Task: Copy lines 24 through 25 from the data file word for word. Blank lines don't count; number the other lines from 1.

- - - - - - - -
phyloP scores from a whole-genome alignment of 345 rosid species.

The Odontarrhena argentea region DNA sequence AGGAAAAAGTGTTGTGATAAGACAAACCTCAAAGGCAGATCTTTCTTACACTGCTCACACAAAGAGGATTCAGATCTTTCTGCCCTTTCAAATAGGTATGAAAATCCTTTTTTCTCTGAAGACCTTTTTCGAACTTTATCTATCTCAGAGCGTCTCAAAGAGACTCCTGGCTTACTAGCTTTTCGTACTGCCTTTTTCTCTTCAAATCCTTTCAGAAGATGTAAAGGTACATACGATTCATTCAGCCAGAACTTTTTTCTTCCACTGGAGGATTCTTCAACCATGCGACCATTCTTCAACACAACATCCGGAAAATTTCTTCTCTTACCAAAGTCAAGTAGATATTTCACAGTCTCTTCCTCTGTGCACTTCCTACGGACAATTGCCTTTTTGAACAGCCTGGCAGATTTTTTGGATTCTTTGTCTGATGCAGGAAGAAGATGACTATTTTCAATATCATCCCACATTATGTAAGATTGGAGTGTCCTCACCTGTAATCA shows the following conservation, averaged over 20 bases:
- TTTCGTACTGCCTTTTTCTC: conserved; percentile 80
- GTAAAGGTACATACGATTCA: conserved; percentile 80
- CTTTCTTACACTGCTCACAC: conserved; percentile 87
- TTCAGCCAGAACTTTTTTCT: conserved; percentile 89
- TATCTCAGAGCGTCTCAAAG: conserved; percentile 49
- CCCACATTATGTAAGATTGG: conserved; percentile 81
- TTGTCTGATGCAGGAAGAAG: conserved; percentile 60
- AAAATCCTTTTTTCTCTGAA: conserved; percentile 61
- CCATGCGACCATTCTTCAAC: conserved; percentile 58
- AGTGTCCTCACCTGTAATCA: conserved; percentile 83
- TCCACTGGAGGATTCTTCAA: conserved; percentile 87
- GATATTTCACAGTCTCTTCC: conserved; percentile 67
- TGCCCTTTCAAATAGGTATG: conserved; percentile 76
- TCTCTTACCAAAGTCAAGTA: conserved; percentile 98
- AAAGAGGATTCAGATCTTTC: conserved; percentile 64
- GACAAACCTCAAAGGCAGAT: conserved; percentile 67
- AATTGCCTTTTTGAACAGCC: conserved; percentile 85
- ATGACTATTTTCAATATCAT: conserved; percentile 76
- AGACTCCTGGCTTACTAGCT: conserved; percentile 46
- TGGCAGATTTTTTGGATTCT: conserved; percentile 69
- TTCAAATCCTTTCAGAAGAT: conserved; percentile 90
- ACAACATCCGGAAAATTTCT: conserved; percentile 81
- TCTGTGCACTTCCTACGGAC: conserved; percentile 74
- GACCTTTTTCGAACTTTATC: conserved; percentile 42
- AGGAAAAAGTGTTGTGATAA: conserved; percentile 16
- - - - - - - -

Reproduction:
- ACAACATCCGGAAAATTTCT: conserved; percentile 81
- TCTGTGCACTTCCTACGGAC: conserved; percentile 74